He is a grandson of statesman Claro M. Recto. His wife is actress-politician Vilma Santos.

Early life

Recto comes from a political family. His grandfather, the late nationalist and statesman Claro M. Recto, was a Senator for several terms. His father, Atty. Rafael Recto, was an Assemblyman during the Regular Batasang Pambansa while his older brother, Ricky Recto, was the former vice governor of the province of Batangas.

His late mother is Carmen Gonzalez-Recto. His sister, Plinky Recto, is an actress and TV host.

Education

Recto acquired a Bachelor of Science degree in business administration at the De La Salle–College of Saint Benilde, at the time was a constituent college of De La Salle University. He entered the College of Public Administration of the University of the Philippines, Diliman to acquire a Master of Public Administration degree; he attended the program in the first semester from 1991 to 1992, but later entered the University of Asia and the Pacific to take an 11-month course to acquire a graduate certificate in business economics under the Strategic Business Economics Program of the university's School of Economics. He also took up a Leadership Scholarship Course at the John F. Kennedy School of Government at Harvard University in Boston, Massachusetts, United States.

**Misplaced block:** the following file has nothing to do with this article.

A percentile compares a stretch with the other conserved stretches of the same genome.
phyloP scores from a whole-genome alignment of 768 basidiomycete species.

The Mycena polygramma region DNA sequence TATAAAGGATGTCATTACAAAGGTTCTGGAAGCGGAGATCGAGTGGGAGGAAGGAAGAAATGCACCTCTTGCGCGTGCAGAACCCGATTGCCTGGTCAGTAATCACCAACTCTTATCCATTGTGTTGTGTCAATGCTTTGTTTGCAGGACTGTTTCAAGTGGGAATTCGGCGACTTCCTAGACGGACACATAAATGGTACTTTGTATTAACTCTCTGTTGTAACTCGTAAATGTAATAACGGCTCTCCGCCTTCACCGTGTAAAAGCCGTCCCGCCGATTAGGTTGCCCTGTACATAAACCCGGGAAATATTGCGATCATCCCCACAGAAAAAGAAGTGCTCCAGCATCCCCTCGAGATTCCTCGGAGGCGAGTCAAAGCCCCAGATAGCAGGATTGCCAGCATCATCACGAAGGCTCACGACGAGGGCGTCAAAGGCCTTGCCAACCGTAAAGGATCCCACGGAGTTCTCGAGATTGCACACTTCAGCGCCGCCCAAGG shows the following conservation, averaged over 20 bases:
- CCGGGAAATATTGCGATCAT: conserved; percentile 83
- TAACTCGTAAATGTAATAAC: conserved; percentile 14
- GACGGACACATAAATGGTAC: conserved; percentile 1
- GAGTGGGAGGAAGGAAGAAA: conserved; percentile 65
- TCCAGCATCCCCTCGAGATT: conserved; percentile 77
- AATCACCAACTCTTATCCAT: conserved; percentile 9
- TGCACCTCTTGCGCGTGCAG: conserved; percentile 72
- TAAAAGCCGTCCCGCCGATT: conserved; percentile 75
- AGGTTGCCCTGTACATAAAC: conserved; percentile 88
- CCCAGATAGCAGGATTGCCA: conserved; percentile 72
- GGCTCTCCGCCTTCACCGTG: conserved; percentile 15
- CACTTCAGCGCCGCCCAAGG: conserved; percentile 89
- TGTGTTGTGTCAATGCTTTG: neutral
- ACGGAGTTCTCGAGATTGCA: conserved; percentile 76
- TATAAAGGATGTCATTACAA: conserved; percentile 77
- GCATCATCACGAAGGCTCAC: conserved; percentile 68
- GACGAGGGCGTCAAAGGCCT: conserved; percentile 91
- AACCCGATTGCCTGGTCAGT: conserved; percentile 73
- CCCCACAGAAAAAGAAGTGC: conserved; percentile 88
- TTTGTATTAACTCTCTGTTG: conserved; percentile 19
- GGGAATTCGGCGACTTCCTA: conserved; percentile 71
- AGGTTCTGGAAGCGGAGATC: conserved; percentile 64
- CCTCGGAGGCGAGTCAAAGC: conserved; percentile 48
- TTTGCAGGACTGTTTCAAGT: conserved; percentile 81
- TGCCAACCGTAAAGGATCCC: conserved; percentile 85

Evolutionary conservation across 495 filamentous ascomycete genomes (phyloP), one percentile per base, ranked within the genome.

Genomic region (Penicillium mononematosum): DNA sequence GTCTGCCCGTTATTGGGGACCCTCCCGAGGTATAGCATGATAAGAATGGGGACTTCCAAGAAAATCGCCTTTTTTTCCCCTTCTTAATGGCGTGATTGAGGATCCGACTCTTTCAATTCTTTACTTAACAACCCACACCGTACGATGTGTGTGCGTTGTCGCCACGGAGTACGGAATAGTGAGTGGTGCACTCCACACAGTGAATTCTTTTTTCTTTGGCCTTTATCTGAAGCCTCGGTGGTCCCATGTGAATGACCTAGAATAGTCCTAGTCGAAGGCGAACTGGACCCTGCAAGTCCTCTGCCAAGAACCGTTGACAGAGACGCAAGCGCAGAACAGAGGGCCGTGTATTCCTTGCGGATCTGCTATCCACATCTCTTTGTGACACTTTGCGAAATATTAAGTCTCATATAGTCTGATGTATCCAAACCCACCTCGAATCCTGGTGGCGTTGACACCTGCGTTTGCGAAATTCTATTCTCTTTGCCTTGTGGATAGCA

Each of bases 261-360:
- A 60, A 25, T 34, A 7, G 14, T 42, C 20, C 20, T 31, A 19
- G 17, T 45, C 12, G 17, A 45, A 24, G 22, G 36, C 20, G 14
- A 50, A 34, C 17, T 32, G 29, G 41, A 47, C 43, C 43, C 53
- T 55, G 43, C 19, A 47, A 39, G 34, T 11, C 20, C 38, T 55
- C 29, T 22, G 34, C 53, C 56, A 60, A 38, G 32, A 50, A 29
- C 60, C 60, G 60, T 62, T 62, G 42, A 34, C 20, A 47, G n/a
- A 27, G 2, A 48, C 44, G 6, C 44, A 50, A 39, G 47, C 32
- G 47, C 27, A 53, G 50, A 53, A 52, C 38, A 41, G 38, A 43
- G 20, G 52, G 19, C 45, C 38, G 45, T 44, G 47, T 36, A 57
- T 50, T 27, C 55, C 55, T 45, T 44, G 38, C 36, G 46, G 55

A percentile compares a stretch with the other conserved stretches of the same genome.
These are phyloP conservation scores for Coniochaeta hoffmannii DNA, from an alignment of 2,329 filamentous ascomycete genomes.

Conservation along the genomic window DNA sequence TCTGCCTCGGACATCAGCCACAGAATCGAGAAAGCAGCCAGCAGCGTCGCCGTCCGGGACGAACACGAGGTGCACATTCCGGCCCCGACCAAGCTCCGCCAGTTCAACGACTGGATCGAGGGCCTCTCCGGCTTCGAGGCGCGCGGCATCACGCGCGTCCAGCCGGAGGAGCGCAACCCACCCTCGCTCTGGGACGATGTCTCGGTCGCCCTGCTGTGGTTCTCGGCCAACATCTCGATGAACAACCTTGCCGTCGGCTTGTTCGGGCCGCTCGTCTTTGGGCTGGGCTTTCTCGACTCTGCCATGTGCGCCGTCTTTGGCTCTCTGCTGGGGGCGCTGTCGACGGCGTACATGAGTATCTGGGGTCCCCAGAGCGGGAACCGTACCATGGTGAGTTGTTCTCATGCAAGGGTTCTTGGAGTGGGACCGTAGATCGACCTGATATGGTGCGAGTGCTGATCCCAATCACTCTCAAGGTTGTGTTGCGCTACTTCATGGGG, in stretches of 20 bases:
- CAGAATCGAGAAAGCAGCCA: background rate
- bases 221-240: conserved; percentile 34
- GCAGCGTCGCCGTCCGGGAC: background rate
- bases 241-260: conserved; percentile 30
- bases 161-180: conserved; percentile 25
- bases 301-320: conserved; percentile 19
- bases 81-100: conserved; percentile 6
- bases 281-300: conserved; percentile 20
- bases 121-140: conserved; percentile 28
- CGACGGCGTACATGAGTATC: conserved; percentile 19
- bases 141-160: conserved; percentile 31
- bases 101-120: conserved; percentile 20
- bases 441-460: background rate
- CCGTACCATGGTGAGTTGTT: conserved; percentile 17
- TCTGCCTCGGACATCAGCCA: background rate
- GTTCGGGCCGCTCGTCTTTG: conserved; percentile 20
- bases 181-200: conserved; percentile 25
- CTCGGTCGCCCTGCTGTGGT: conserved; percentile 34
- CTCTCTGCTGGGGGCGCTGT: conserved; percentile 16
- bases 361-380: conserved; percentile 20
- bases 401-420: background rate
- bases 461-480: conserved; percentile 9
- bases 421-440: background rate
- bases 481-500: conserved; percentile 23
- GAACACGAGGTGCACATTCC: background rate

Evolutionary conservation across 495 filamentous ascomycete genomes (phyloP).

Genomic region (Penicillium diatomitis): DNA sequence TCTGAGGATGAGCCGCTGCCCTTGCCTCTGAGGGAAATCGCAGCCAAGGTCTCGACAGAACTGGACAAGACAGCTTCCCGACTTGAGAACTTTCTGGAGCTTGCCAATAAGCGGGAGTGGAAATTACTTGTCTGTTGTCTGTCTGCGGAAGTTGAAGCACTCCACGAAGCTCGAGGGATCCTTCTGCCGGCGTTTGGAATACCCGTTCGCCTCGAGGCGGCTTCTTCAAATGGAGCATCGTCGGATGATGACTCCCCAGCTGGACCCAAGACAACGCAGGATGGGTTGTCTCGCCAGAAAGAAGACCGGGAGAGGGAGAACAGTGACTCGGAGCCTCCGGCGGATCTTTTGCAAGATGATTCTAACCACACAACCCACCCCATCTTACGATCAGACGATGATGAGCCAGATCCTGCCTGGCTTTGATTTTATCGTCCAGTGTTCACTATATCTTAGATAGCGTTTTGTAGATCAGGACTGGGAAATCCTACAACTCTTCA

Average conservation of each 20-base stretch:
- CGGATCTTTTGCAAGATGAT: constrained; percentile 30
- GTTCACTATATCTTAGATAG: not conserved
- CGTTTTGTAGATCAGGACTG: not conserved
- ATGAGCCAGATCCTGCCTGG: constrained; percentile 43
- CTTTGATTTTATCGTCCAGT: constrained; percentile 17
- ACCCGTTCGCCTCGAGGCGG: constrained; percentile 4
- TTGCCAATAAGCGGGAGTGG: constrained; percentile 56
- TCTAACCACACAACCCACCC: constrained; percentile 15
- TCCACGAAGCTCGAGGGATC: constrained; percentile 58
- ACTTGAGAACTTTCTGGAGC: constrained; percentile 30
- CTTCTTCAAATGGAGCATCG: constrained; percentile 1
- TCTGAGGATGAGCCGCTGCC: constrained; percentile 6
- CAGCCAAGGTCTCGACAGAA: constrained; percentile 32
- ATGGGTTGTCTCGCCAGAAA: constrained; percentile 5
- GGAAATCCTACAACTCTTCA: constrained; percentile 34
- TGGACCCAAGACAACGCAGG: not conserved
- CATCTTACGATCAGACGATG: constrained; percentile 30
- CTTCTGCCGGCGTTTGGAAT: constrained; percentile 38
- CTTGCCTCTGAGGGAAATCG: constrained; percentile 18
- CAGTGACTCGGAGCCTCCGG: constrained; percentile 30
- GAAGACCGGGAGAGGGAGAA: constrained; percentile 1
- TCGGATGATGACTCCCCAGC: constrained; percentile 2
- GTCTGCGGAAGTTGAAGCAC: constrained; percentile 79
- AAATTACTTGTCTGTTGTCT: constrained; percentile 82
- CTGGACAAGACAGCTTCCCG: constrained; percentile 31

Political career

House of Representatives: 1992–2001

Recto holds the distinction of being the youngest elected member of the House of Representatives during the 9th Congress. He also holds an unprecedented record in the congressional election history of Batangas for winning in all precincts, barangays, and municipalities, together with Lipa City, in the 1995 and 1998 elections. He garnered 98% of the votes cast in those two elections in the 4th District of Batangas.

During his three terms (from 1992 to 2001) as a member of the House of Representatives, most of his legislative measures enacted into law deal with economic reforms and poverty alleviation, among which are the Social Reform and Poverty Alleviation Act; the Philippine Economic Zone Law; Amendment to the Special Economic Zone Law; the Retail Trade Liberalization Law; Regional Headquarters Law; and the Comprehensive Tax Reform Law.

First term in the Senate: 2001–2007

Recto was elected to the Senate in 2001, becoming the youngest Senator of the 12th Congress at the age of 37. In the Senate, he chaired the Committees on Ways and Means and on Trade and Industry.